I have to add that this discussion demonstrates the democratic importance of mainstream media in Canada. This is an important precision at a time when an unprecedented crisis is hitting the print media, with a number of newspapers already extinct. At this rate, without government intervention to support the transition, the discussion that we're having this morning could well turn out to be futile in a not so distant future.
    Mr. Chair, members of the committee, I hope that our participation in your work will prove to be useful.
    My colleague Yann and I are available to answer any questions you might have.
    Thank you.


    Thank you.
    It is now Andree Lau's turn.


    Thank you for the invitation.
    I have read the minutes of the previous public proceedings and the excellent presentations from the different witnesses, so I will try not to repeat their points.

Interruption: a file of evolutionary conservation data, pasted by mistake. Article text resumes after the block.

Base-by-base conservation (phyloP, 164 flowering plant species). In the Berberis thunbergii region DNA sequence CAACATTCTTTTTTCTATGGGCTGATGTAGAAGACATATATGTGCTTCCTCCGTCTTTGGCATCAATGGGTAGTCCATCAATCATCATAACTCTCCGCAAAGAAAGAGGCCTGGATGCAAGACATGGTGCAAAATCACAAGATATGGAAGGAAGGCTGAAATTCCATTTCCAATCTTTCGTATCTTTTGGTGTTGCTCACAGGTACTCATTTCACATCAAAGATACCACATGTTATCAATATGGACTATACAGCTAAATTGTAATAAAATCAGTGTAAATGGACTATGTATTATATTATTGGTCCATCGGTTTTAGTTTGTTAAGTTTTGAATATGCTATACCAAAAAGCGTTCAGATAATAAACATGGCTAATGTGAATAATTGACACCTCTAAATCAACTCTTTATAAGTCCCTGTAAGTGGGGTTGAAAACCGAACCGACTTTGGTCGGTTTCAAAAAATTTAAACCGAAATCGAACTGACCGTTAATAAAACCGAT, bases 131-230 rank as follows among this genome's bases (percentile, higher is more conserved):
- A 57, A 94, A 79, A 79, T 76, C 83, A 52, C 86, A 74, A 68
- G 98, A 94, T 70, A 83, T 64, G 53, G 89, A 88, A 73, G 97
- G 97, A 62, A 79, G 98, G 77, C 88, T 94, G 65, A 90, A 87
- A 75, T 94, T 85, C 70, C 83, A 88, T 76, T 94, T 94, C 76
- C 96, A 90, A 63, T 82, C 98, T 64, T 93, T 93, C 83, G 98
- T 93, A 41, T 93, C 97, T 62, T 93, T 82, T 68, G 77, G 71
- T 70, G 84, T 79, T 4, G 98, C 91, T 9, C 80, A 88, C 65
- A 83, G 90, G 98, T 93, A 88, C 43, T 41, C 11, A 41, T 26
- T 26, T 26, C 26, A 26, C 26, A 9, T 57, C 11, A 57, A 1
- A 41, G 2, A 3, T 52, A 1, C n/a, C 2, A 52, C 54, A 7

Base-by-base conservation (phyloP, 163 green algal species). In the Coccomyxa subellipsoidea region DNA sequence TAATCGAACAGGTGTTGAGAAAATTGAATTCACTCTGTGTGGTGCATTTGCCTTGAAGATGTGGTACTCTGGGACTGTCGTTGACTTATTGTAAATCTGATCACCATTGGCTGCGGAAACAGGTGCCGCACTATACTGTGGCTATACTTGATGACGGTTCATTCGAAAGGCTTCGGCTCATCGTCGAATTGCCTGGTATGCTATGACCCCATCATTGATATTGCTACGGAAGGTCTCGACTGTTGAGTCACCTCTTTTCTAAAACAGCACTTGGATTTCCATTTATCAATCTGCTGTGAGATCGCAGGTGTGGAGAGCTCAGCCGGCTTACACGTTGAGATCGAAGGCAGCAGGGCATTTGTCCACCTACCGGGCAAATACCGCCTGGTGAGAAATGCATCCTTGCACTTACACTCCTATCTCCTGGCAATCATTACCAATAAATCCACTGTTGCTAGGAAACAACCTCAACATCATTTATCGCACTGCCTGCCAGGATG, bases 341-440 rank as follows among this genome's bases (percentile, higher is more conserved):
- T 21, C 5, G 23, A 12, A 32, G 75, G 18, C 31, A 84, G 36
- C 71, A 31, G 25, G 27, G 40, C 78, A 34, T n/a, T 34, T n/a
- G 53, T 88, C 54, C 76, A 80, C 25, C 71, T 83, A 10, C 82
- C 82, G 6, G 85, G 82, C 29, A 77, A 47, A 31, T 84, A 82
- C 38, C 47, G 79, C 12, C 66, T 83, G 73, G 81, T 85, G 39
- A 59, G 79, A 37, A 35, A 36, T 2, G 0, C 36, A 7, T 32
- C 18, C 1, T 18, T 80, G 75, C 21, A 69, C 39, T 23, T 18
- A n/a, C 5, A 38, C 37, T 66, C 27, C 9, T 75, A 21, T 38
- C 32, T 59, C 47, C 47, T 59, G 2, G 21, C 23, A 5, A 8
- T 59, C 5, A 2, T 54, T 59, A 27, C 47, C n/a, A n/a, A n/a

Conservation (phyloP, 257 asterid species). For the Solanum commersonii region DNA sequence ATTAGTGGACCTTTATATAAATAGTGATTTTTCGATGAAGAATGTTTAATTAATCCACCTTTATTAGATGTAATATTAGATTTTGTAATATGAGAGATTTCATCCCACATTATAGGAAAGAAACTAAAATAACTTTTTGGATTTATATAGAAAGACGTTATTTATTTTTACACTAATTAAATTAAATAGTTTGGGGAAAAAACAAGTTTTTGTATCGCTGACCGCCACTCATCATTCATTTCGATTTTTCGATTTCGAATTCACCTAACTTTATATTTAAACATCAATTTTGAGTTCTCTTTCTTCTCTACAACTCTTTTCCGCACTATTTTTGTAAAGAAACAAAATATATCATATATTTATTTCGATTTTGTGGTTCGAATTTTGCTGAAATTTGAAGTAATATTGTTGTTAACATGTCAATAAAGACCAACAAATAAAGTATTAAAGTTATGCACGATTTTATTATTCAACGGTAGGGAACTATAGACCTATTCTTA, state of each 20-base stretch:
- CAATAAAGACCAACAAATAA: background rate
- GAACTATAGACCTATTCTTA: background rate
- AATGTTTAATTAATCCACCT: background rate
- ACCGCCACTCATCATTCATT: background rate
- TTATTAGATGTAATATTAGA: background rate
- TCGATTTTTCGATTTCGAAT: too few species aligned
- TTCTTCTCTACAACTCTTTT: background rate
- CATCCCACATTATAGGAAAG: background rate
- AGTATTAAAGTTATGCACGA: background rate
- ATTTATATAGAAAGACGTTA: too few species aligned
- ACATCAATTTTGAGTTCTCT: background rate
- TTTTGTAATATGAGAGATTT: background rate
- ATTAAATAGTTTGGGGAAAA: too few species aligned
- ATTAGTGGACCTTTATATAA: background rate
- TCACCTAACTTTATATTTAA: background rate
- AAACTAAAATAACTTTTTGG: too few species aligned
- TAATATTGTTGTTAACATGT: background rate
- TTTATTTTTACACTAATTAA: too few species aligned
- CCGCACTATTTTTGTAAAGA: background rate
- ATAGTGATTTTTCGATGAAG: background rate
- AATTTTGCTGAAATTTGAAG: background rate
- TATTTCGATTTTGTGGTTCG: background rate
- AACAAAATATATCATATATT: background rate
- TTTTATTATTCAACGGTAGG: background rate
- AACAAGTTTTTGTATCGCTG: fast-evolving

I come to you as a representative of a digital-first media outlet. The Huffington Post—we recently rebranded as HuffPost—has never been weighed down by the often ponderous transition from broadcast or print because it has always been online only, but that doesn't make our commitment to inform and engage Canadians any different from that of so-called legacy media.
    In fact, I would argue that we have built our success in a short time on a nimbleness and flexibility to adopt and adapt to technological developments, to online habits, and to users' increasingly nuanced and educated media consumption. There's a thirst for transparency and for a real reflection of what Canadians look and sound like. It's this lens that I apply to the organization and management of Canada's federal election debates.
    Not counting 2015, they have largely remained unchanged. The broadcast consortium of big networks decides behind closed doors the who, what, when, and how. Don't get me wrong—they do a beautiful job of orchestrating high-quality live television production, but the result doesn't necessarily reflect the habits or the expectations of many voters.